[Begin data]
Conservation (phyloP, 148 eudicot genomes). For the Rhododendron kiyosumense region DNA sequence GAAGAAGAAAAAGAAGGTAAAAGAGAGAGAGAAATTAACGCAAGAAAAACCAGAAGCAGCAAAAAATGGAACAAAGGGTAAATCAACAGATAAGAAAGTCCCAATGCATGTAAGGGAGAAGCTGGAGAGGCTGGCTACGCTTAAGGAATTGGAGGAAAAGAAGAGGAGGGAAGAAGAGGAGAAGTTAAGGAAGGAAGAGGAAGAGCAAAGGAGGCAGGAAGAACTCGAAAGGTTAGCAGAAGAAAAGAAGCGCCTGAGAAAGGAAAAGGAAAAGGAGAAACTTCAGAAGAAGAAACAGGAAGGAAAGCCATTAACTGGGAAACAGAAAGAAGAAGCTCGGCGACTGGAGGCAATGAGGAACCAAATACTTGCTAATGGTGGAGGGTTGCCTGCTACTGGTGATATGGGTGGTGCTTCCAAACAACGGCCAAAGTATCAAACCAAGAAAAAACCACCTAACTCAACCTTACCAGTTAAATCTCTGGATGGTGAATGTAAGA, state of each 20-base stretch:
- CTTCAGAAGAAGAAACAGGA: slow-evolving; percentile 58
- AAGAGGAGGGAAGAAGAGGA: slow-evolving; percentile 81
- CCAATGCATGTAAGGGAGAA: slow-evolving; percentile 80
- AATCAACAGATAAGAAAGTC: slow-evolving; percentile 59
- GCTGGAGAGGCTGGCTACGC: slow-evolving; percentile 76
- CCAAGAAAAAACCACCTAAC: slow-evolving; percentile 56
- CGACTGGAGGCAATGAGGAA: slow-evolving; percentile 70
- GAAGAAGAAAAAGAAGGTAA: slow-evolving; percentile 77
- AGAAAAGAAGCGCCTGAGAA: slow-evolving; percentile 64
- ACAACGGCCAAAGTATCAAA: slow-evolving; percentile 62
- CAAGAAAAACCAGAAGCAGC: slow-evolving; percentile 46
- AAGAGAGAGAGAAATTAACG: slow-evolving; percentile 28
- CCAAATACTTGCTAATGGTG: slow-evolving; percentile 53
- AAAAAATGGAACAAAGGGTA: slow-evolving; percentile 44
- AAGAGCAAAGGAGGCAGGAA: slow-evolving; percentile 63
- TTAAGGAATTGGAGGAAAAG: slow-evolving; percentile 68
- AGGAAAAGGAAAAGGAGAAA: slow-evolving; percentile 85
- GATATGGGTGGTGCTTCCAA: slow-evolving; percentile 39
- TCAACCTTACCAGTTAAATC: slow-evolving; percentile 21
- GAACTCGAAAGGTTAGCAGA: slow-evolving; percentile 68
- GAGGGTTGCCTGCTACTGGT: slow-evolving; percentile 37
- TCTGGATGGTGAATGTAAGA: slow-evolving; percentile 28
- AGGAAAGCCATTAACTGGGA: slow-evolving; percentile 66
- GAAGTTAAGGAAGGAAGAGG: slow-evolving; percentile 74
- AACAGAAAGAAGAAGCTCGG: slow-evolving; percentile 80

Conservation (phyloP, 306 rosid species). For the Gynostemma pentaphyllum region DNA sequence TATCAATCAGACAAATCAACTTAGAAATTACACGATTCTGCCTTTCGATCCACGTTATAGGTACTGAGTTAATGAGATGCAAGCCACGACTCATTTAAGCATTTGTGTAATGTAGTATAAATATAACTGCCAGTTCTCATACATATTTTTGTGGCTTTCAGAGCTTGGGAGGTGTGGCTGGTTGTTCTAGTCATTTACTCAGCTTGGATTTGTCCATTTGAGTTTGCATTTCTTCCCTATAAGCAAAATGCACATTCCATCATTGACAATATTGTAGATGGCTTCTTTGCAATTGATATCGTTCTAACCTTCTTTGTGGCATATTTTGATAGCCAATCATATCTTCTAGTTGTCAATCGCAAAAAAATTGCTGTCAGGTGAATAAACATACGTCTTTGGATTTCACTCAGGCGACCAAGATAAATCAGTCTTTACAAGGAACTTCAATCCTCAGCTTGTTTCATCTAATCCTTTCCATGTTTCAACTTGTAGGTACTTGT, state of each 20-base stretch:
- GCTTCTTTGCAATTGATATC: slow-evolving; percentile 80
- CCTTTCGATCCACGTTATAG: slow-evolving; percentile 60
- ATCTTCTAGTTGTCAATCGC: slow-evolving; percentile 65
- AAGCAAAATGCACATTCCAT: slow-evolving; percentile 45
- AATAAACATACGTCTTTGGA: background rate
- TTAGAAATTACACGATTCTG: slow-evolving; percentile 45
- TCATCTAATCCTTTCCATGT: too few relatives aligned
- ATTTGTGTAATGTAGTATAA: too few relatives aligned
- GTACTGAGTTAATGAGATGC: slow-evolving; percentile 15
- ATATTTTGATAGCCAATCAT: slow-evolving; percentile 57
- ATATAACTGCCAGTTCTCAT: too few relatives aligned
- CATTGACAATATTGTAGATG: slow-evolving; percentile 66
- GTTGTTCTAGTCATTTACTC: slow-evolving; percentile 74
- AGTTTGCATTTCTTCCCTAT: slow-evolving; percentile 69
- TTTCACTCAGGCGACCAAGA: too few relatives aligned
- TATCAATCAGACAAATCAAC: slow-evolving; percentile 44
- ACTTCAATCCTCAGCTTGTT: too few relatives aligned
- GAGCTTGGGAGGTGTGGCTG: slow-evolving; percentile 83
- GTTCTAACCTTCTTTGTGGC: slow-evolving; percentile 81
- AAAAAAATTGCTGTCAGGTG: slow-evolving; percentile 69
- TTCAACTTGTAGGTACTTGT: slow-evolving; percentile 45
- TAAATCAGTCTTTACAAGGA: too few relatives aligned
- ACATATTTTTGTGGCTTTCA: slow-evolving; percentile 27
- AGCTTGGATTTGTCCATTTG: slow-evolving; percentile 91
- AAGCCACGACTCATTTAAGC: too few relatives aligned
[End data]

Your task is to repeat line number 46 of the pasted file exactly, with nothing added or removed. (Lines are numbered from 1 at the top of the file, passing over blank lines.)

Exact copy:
- GTTCTAACCTTCTTTGTGGC: slow-evolving; percentile 81